Around 5:30 pm on May 19, 2019, police are called to the 3600 block of Endsley Place, an unincorporated section of Upper Marlboro, Maryland. The problem? An American Bulldog has attacked a food delivery driver, biting off part of his ear. Local news agency WUSA9 reports the dog also bites the driver’s neck and face multiple times. When an animal control officer tries to capture the animal, it breaks free and lunges at the officer. A Prince George County police officer who senses another potential attack shoots and kills the dog, preventing further injury to the people in the area.
We are seeing an increase in the number of dog bites in our neighborhoods, like the attack in Upper Marlboro – making delivery drivers more vulnerable.
We know the meteoric rise of online shopping has drastically increased home deliveries in the United States. The U.S. Postal Service reports that postal workers were the victims of 6,755 dog attacks in 2016 alone. USPS is spending more than $25 million dollars each year on medical expenses and workers’ compensation costs related to dog bite incidents.
Unfortunately, we also know dog bite attacks in general are becoming all-too-common. The Center for Disease Control and Prevention reports more than 4.5 million people in the United States are bitten by dogs annually and 915 victims wind up in the emergency room per day – or a total of 334,000 people needing treatment for dog attack injuries. Dog bites can lead to infection, nerve damage, permanent scars and loss of functionality to the extremities, not to mention the emotional trauma related to an animal attack.
Have We Created a New Breed of Dog Bite Victim?
Traditional delivery personnel are not the only ones that are vulnerable to animal attacks and dog bites. An explosion of food delivery services across the United States has created fleets of “citizen drivers.” The traditional model of food delivery, such as pizza and Chinese food, uses delivery drivers who are employed by a restaurant. New food delivery services such as Door Dash, Postmates, Grubhub and Uber Eats employ drivers who deliver food from multiple restaurants such as fine dining, fast food or ethnic restaurants that don’t employ their own food delivery fleet.
With traditional package delivery, like the U.S. Postal Service, UPS and FedEx, drivers typically have a personal interaction with the recipient less frequently than drivers who deliver food and other perishable goods like flowers. Packages are left in mailboxes or on the front porch, unless a signature is required for delivery.
The new breed of delivery driver brings food and other packages directly to the consumer, putting them more at risk of interacting with an owner’s pet. What’s more, if you are driving for a home improvement, appliance or furniture store, or a service like cable, internet or home security -you’re delivering goods and likely placing them inside a person’s home.
As protective as dogs can be of their owners and other family members like the kids, they can be equally dangerous for delivery drivers, whether traditional or not.
What Drives a Dog’s Aggressive Behavior?
If you are driving for a delivery service, stay alert to the actions of any dog you encounter, because it will give you a clue to what it is driving a dog’s potentially aggressive behavior:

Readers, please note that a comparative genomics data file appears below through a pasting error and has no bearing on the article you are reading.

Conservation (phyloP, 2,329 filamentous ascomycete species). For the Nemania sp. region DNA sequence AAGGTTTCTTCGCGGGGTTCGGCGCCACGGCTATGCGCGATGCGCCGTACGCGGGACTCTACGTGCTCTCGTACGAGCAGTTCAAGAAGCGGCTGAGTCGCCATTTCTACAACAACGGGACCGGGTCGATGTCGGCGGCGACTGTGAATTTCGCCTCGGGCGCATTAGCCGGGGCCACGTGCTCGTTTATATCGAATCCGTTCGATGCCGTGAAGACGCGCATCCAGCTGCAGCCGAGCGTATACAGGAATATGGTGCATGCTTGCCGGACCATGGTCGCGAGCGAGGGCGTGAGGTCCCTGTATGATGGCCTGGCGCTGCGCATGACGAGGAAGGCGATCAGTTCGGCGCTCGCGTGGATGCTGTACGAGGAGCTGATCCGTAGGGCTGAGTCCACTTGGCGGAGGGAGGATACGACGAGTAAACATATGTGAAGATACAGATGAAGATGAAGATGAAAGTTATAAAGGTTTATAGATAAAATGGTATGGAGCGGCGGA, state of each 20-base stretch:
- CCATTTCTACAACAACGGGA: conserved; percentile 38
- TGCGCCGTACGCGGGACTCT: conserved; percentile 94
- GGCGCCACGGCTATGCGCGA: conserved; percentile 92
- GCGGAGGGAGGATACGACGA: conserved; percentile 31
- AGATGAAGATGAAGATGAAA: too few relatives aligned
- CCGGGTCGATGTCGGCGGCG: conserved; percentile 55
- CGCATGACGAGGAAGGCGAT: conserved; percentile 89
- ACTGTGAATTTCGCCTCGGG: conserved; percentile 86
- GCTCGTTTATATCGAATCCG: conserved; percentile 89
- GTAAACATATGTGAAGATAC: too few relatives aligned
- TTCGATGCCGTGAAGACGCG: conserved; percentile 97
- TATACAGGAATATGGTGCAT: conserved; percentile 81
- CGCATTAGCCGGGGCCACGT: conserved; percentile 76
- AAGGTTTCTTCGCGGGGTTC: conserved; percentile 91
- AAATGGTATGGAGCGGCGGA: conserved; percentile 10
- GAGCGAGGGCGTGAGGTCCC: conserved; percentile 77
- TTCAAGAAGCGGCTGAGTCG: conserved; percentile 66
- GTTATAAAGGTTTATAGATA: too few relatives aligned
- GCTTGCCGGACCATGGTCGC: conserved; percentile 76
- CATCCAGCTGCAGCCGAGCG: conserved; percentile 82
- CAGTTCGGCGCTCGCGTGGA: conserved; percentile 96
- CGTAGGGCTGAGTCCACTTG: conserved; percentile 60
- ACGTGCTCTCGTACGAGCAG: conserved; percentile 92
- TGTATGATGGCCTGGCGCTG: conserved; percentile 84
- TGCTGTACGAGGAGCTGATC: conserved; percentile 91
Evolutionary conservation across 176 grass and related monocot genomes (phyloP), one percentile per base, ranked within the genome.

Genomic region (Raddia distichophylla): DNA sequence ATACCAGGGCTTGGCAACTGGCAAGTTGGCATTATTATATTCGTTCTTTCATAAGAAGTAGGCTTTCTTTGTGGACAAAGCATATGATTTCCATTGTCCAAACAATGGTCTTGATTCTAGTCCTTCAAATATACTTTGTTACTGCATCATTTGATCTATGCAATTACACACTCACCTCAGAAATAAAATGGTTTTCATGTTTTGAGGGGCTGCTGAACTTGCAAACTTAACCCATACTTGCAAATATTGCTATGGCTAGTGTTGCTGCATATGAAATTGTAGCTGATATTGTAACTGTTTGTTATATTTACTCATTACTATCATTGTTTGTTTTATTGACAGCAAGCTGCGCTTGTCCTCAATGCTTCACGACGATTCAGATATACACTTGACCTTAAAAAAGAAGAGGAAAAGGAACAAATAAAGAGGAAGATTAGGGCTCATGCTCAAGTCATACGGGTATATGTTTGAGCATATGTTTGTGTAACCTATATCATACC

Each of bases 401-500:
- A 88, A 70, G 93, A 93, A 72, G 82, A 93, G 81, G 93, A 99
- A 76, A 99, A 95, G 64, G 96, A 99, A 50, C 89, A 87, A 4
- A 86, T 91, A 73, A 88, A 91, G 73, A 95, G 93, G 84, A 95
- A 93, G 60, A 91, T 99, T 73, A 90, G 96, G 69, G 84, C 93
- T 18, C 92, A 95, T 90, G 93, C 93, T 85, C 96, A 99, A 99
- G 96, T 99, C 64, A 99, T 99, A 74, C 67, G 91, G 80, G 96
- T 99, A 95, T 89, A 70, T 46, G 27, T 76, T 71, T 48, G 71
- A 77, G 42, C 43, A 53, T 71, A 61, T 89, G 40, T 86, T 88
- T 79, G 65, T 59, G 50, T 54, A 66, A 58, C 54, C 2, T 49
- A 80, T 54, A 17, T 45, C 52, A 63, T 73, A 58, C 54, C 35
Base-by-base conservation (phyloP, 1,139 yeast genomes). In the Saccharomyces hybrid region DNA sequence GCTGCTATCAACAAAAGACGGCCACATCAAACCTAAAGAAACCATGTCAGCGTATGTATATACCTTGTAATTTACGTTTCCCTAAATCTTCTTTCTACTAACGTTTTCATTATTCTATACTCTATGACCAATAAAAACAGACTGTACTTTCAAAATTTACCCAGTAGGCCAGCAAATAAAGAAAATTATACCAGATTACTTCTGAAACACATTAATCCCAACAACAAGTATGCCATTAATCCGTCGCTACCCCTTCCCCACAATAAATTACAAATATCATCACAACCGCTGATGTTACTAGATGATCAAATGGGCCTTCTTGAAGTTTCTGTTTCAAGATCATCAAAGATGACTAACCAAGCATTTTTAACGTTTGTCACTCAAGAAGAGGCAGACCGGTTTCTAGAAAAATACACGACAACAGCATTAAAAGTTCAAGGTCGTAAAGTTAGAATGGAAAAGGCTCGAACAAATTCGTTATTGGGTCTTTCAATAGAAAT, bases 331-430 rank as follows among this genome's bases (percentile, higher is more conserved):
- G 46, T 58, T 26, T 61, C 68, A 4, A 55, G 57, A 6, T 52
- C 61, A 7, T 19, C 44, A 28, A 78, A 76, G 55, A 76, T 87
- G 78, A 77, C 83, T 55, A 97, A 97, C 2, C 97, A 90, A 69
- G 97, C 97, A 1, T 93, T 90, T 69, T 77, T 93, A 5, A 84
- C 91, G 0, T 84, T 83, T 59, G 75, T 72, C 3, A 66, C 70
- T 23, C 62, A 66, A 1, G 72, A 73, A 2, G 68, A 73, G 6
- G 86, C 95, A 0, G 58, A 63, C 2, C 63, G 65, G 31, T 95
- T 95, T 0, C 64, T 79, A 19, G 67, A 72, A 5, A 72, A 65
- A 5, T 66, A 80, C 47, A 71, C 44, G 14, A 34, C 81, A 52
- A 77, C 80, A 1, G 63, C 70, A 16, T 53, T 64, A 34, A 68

- Prey Drive– Dogs with a “prey” drive are generally following their hunter/killer instincts. The dog with a strong prey drive usually attacks silently without barking. They allow an “intruder” to enter the house and then they attack from behind.
- Play Drive – Dogs in play drive present a hazard to humans, however unintentional. Dogs like to play and chase things like balls, other dogs, cats and people. If a dog in play drive gets too excited, they can cause harm.
- Defense Drive – A strong instinct for survival is natural– it’s fight or flight. An aggressive dog will generally go with the former, but even less aggressive dogs will choose the fight option if they feel trapped and flight is not an option.
- Food Drive – A dog motivated by the food drive is constantly on the hunt for food. This type of behavior doesn’t usually present a hazard unless the dog is being fed by hand or if a human is touching their food bowl.
What to Do in Case of a Dog Bite
If a dog bites or attacks you while making a delivery, the most important thing to do is seek medical attention. Make sure your wounds are thoroughly cleaned by a medical professional. You may need to get a rabies shot or a tetanus shot if your vaccinations are not current.
You also must act quickly to control the damage.
- Control any bleeding.Apply gentle pressure to the wound with a clean towel or cloth until it stops bleeding. You may need to elevate the injured area in the event that there is a lot of blood.
- Clean the site of the bite. Wash the wound with warm soap and water and rinse thoroughly to cleanse any bacteria.
- Cover the wound.Pat the area dry gently, apply an antibacterial salve, and put a clean bandage on the injury.
Have a Legal Question About Dog Bites in Baltimore? We Have Answers.
If you are a delivery person of any kind and are a victim of an animal attack or a dog bite, the attorneys at Zirkin & Schmerling Law are experts at answering all your questions and guiding you through challenging process of Maryland dog bite law. We can help you find out if you can hold a third party responsible for your injuries and file suit for damages. Contact us or call us at 410-753-4611 to set up an appointment with one of our dog bite attorneys today.